The castle of Villemont was rebuilt in 1713 and transformed in 1718 by Gérard de Trazegnies.
After the French Revolution, Tintigny was incorporated in 1795 in the department of Forests; it was granted the municipal status in 1823. During the fight of Bellefontaine and Rossignol, on 22 August 1914, 3,500 German and French soldiers were killed. The French 3rd Division of Colonial Infantry was nearly suppressed by the 6th Silesian Corps. A memorial to the Colonial Troops was inaugurated in 1927 by Mr. Feunette, whose son Gaby had been killed during the battle; Feunette committed suicide on the tomb of his son short after the ceremony. Among the victims of the battle of Rossignol is the writer Ernest Psichari (1883-1914), a Greek-born who converted to Christianism when aged 29. Psichari was member of the mystic circle including French writers such as Jacques Maritain, Georges Rouault, Charles Péguy and Léon Bloy. On 22 August 1914, the German burnt down Tintigny, because of the alleged presence of franc tireurs and shot 92 civilians. The Germans completely destroyed the castle of Villemont, which was rebuilt in 1922 by Baron d'Huart. On 26 August, another 126 "franc tireurs" were arrested in Rossignol, sent to the railway station of Arlon and executed. In 1920, the remains of the martyrs of Arlon were brought back to Rossignol; the funeral cortege left Arlon on 18 July, in the presence of King Albert I; the next day, more than 25,000 people attended the inhumation into the vault of Rossignol.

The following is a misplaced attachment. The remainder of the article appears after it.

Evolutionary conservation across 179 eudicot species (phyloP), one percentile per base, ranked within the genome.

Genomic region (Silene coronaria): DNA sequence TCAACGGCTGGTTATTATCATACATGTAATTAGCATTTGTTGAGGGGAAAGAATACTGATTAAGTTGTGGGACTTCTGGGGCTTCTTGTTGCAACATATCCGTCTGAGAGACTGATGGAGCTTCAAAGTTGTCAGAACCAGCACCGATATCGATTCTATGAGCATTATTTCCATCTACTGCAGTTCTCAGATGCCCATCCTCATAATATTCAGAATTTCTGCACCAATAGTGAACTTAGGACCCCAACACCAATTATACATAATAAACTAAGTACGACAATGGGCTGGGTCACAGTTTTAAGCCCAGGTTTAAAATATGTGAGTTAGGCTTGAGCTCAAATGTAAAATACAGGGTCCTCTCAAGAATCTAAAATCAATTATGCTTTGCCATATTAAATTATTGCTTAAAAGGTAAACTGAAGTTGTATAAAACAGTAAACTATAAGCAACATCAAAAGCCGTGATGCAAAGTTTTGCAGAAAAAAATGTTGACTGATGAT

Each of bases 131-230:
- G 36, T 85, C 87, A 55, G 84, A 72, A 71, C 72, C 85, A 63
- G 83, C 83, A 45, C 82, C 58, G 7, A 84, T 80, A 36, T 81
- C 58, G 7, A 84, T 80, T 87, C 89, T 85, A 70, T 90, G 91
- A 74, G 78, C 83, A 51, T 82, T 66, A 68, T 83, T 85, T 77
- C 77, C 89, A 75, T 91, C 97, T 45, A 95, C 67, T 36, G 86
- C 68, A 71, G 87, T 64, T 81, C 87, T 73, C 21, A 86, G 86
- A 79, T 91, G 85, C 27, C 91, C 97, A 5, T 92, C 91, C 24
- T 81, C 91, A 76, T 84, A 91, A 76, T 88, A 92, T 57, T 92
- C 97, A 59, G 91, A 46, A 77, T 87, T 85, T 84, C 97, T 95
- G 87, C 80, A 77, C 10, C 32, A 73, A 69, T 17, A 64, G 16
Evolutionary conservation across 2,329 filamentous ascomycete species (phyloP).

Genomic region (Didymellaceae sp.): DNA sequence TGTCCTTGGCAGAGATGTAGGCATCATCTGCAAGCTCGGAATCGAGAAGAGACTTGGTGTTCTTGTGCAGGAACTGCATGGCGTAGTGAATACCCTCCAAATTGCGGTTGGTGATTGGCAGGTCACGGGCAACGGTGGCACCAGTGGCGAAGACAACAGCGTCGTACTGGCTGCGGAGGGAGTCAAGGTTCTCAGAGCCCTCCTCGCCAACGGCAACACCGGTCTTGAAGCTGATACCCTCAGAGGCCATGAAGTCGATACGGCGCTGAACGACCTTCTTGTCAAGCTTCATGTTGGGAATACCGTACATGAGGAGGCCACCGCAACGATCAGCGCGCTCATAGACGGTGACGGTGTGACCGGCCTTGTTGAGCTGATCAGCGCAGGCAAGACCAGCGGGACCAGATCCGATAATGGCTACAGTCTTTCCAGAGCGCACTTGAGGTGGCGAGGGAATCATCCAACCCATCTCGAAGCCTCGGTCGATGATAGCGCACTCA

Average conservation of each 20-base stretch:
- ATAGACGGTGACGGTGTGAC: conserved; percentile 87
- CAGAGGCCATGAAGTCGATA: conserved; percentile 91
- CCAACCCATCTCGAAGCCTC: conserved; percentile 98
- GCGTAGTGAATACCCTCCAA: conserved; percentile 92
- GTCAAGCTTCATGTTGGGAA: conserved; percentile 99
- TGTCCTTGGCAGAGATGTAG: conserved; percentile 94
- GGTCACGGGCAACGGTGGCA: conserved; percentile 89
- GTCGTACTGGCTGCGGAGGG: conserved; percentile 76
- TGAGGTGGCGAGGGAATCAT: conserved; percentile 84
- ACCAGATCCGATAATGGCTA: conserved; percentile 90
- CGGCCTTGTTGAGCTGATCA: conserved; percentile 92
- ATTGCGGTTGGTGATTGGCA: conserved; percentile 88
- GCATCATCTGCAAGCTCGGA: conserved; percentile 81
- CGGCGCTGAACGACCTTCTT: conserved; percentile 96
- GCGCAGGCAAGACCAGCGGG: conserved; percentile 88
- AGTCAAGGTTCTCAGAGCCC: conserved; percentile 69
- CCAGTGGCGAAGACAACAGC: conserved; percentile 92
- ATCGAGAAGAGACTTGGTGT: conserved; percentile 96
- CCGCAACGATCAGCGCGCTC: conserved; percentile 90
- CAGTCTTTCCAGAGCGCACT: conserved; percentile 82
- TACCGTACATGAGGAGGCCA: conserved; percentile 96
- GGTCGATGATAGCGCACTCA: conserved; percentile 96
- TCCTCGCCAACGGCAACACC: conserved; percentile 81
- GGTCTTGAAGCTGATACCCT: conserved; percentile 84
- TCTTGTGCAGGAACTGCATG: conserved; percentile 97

Bellefontaine is named (at least since 1251) after the numerous sources and fountains found on its territory. The legend says that the daughters of a local lord used to perform their ablutions in one of these fountains, which was nicknamed fontaine des belles. In 1797, Bellefontaine became a municipality including the villages of Bellefontaine, Saint-Vincent and Lahage; Saint-Vincent seceded on 2 July 1887.